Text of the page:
One of the first obstacles that most decoupage students encounter is the art choice decision.
“I love this image that I found in an art magazine…but the image is rectangular and my plate is round. What do I do?”
Okay, first thing that you need to understand is that you, as the decoupage designer, are in charge here. It is you who is going to take images from a myriad of places and cut them up and reorder them onto your plate. It can be simple, or it can be complicated but most importantly…it needs to be fun.
So, let’s start with the simplest of simple plates. Here’s an
8” round clear glass plate with a 1.5” border around the base.
This plate is perfect for easily framing a favorite image or photo. And, here’s an image that you like. A page that you tore out of a fine auction catalogue. You may think that cutting it down to the plate's size will destroy the image but really you are only focusing on its most important features, the subject matter…a beautiful mother and child sharing an intimate moment after the child’s bath.
Hmmm, you think. This might be the perfect gift for your next-door neighbor whose children you fear are staining your upholstery.
So, armed with your new optimism, you are ready to cut it out to fit the bottom, flat part of the plate. And, as is always the case there are a myriad of ways to accomplish this task. You could measure, use a compass and cut a template out of acetate or card stock and use that. You might find the rim of a bowl in your kitchen, or a can, that is the perfect round size. We found this tall glass cylinder at a thrift shop (someday it will be a lamp) but meanwhile it is the perfect round size and shape to cut the artwork down to the size we needed. It’s fun to look down from the top and focus in on just the part of the artwork that you’re going to use and it makes you realize that yes, it’s okay if you don’t let the mother get to keep her feet.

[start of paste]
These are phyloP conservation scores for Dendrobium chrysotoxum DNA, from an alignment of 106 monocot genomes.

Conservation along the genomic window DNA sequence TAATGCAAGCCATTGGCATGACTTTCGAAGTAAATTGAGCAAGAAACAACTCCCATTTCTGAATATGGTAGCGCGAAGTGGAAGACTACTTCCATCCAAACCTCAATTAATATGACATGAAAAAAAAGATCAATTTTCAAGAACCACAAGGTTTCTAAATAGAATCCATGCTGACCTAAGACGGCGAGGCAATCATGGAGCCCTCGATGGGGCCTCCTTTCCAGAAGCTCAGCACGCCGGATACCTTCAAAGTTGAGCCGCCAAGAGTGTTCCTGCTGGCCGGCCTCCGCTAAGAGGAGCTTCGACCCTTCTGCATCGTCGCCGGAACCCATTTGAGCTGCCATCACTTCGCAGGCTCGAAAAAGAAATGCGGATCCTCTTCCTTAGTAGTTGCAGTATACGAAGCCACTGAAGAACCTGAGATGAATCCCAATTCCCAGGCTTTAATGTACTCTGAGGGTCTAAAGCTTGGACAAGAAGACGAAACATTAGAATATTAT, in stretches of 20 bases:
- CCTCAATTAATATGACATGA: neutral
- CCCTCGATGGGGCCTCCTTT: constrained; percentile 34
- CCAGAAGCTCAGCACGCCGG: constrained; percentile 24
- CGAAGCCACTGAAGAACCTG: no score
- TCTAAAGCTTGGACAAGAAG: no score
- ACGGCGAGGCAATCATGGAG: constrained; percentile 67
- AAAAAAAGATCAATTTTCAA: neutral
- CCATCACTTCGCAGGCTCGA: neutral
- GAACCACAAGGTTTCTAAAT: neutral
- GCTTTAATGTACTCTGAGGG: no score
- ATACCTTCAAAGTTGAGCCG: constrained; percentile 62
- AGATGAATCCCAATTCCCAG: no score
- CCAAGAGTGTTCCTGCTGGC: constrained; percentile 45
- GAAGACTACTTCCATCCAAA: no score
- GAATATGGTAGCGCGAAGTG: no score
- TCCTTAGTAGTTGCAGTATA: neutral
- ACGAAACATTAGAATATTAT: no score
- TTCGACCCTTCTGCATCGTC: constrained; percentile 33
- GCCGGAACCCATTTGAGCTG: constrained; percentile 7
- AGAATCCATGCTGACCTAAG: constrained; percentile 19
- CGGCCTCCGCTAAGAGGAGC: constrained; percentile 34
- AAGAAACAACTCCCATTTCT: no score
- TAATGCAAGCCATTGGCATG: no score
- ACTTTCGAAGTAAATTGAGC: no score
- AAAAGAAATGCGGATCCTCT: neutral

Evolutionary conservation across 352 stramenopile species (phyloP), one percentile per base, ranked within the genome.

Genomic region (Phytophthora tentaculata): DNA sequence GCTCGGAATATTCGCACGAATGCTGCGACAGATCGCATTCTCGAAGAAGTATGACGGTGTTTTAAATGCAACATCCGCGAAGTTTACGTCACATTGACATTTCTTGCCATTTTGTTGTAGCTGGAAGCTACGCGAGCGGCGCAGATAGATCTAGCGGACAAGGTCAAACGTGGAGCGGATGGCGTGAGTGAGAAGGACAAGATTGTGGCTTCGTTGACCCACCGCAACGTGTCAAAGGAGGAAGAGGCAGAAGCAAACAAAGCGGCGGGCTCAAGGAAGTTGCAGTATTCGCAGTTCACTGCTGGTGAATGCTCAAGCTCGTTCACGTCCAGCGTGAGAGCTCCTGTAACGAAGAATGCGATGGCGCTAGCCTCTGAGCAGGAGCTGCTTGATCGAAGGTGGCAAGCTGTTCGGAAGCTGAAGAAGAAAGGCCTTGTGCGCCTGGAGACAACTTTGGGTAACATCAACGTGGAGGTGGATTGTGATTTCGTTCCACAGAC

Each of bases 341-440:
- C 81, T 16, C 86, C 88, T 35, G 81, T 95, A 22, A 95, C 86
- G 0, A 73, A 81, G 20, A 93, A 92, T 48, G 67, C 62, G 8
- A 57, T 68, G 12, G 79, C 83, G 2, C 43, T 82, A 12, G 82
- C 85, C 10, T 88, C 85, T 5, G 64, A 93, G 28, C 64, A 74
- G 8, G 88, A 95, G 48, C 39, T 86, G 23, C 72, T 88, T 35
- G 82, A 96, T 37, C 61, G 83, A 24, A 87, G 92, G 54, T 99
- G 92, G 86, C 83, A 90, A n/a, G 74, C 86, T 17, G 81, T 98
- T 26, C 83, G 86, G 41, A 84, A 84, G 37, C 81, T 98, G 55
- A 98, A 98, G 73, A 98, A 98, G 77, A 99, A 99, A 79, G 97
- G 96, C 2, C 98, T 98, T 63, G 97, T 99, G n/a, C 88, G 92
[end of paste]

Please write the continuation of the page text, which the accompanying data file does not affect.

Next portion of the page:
Now trace around. You might use a pencil for fear of staining your artwork with ink. But we prefer an ink pen which leaves a darker line which is easier for us to see well in the wee hours when we have decided to make a plate. You'll cut that line of ink away anyway.
Once you’ve cut, you might realize that your art circle is a little bit bigger than the flat base of the plate. This is good! After you glue it on, and it is dry, you can cut the excess away cleanly with a straight edged razor blade making you the first in your crafting circle to achieve a PERFECT circle in the center of your decoupage plate.
And, there you go! You've made the most difficult design decision of your morning and you are ready to glue. It's maybe not the original painting in its entirety, but its going to look really, really good on your new decoupage plate.
Upcoming Notes From The Workshops:
The Decoupage Plate: Gluing the art.
Designing coasters and ornaments.